Carlyle made fun, in his grim, sly way, of the countryman who "had no system"; but Hodge gets along rather better, in happy ignorance of what he would probably describe as his "innards," than a good many people whose vast knowledge of physiology only just stops short at ability to conduct a, learned post-mortem on themselves. Ignorance was just as blissful in the case of the old-style fruit grower, who knew nothing about the system of his trees, yet managed to get more fruit off them than the man who knew everything.
In these days we are not satisfied with knowing that a certain tree will bear Apples if we will only let it; we want to know what stock it is on, how it was worked, whether the man who budded or grafted it has passed an examination in pomology, and various other side items. Well, there is no harm in knowing a few facts about stocks, so long as we do not make the mistake of thinking that such information alone will fill the fruit room and reduce Covent Garden to astonished admiration: let us therefore glance at them for a few moments. A man has only to pass a probation in a fruit nursery to learn that there are scores of fruit stocks; and he has only to keep his eyes open to discover that half a dozen of them are vastly more important than all the rest. What, to begin with, is a "stock"? It is a species of the same genus as the fruit with which it is associated, of very poor fruiting qualities, yet possessing merits in the way of free, healthy, hardy growth, or of abundant rooting near the surface of the soil. Some people would do away with stocks, and grow the fruits from seed or cuttings on their own roots and stems. Other people admonish the earth for not being flat, and sow their seeds at the full of the moon. They are all harmless. Most of us make the best of the earth as it is, and adapt ourselves to the best systems of propagating fruit trees in the same philosophic spirit. Here are a few of the stocks used for fruit trees:-
Broad-leaved Paradise, narrow-leaved Paradise, Doucin, Nonsuch, Crab, and free (free stocks are seedlings of cultivated Apples, principally cider sorts).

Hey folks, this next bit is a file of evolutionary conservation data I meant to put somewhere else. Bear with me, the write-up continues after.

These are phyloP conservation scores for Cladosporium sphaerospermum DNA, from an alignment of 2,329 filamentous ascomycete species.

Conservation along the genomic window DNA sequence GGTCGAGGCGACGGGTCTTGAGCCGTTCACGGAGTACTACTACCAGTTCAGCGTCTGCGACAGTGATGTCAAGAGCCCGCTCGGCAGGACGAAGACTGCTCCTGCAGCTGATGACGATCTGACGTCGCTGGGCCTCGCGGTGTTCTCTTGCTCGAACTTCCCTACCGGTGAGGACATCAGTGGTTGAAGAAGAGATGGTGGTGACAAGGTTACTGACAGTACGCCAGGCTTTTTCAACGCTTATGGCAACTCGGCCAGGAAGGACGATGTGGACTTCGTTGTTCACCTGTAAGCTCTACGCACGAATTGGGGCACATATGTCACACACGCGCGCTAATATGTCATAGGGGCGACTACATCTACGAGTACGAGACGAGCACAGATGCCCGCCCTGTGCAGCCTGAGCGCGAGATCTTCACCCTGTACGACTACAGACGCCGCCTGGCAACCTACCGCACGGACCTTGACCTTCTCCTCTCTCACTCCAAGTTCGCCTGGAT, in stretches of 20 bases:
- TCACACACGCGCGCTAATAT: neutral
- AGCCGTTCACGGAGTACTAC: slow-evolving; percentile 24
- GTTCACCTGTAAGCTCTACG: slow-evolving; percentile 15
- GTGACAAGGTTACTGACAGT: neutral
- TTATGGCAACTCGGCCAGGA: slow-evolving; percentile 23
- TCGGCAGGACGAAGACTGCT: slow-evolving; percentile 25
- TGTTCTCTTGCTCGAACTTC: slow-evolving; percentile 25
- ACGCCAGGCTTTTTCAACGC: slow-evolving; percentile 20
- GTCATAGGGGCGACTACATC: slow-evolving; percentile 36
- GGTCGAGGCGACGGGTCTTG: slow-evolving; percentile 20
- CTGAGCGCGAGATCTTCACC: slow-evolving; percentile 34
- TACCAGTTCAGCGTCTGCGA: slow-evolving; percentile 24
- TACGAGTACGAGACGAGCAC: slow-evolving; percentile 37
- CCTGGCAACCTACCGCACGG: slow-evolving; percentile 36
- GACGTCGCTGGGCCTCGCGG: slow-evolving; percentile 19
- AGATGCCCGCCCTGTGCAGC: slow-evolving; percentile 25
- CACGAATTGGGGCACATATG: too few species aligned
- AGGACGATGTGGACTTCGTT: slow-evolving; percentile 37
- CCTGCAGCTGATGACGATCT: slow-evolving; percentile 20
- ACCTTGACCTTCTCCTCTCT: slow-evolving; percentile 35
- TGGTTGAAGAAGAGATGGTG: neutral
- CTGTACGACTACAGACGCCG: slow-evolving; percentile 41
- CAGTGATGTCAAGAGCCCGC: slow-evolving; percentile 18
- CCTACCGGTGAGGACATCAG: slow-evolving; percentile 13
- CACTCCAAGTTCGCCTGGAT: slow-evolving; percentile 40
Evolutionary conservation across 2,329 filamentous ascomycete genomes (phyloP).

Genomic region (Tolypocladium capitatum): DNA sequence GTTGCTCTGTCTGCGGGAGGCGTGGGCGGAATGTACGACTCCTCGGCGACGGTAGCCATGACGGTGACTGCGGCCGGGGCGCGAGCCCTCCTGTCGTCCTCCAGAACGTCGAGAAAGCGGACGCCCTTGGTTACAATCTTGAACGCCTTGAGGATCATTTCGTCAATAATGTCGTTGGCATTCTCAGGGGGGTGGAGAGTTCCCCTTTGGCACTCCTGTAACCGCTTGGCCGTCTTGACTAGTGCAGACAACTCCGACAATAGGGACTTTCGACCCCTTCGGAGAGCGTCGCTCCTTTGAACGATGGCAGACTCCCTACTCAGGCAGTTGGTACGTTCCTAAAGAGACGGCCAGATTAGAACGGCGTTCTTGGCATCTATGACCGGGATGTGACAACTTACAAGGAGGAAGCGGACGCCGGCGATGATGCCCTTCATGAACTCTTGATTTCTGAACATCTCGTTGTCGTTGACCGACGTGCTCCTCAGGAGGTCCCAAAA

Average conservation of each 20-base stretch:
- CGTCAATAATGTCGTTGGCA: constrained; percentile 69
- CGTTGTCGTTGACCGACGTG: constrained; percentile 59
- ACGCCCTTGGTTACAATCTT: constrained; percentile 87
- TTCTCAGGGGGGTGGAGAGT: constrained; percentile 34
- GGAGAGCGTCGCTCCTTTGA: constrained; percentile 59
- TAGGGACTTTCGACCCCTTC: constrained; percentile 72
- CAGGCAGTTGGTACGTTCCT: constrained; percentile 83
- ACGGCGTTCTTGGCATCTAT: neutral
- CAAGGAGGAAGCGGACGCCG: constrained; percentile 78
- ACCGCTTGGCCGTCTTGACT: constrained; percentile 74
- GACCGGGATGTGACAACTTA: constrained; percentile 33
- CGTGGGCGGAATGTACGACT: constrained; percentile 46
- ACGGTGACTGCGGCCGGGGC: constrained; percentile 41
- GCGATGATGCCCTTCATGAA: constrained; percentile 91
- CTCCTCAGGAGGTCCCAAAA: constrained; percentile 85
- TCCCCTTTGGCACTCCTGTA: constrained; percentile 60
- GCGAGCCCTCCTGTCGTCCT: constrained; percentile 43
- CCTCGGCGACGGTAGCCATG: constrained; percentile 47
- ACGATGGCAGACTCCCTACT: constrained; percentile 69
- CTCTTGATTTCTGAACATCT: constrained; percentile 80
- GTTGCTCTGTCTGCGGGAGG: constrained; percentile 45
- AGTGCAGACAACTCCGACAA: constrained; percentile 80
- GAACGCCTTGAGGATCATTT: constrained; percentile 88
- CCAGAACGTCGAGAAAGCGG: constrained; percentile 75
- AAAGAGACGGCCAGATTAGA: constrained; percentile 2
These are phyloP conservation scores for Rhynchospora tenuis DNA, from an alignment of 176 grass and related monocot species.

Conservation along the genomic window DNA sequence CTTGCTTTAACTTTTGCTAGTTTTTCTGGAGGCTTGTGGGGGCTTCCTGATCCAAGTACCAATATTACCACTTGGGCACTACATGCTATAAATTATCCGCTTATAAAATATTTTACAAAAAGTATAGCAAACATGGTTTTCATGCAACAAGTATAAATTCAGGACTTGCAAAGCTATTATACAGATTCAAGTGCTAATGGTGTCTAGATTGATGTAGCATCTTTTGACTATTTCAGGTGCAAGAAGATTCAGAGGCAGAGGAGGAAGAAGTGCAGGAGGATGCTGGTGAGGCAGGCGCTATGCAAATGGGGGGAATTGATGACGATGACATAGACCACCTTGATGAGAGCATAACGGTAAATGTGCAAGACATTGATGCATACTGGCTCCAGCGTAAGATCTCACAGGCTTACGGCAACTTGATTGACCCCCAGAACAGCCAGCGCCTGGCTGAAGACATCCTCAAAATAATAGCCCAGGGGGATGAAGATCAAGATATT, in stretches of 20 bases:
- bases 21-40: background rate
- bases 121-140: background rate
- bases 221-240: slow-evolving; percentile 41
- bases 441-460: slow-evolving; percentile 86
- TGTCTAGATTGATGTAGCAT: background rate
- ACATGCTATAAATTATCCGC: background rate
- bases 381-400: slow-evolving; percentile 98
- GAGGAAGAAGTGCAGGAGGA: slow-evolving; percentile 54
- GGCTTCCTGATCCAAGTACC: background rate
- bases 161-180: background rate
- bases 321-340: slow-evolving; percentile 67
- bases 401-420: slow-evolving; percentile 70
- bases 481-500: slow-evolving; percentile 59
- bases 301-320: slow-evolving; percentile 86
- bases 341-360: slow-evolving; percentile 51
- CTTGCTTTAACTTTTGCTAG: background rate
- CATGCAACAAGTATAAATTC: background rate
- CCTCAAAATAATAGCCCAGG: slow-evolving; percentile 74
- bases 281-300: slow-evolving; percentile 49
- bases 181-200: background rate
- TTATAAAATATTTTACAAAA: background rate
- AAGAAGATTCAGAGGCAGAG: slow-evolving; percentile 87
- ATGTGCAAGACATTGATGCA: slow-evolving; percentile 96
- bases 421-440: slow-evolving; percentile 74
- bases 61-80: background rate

Apricots, same as Peaches or Plums.
Mahaleb for dwarf trees, Gean and seedlings for standards.
Almond, Mussel, Myrobalan, St. Julien, and others.
Common Pear and Quince.
Brompton, Brussels, Black Damask, Mussel, seedling Plums, St. Julien, and others.
The most important of these are the broad-leaved Paradise and the Crab (Apples); the Gean and the Mahaleb (Cherries); the Mussel and St. Julien (Peaches and Nectarines); the Pear and Quince (Pears); the Brompton and Mussel (Plums). With respect to Pears, however, there are some varieties which will not take to any stock, and have to be worked on a foster variety which is already established on the stock before they will make a good union. I have found Beurre d'Amanlis to be the most useful of these foster Pears; Ollivier de Serres is also serviceable, and there are many others.
I do not think that the person who grows a small collection of fruit for private purposes need trouble much about the stock question. He is not likely to gain much by it, and he may easily waste both time and money. Trade and market growers should, however, study the subject. To them Fig. 22, can hardly fail to be helpful. It shows that "free" and dwarfing stocks are essentially different. The former, which is raised from seed, has a tap root, which must be removed before the stock is worked; the latter, which is raised from a layer, has no tap root. Observe here an important point. In root pruning trees on seedling stocks it is the central, deep-striking roots which require severing, not the smaller horizontal ones (see the dotted diagonal lines in A, and the tap a; if the roots outside the lines were cut and the tap left unshortened, harm would be done). In root pruning trees on layered stocks the rambling side roots may be shortened, and the central roots left alone. This point does not receive due weight from cultivators, who rarely think of the stock when root pruning. The illustrations make clear the natural difference between Crab (or free) and Paradise stocks. The one has a strong, spreading root system, which must be checked by transplanting and cutting the tap root if early fruitfulness is to be had. The other has a close, fibrous root system, more conducive to early productiveness.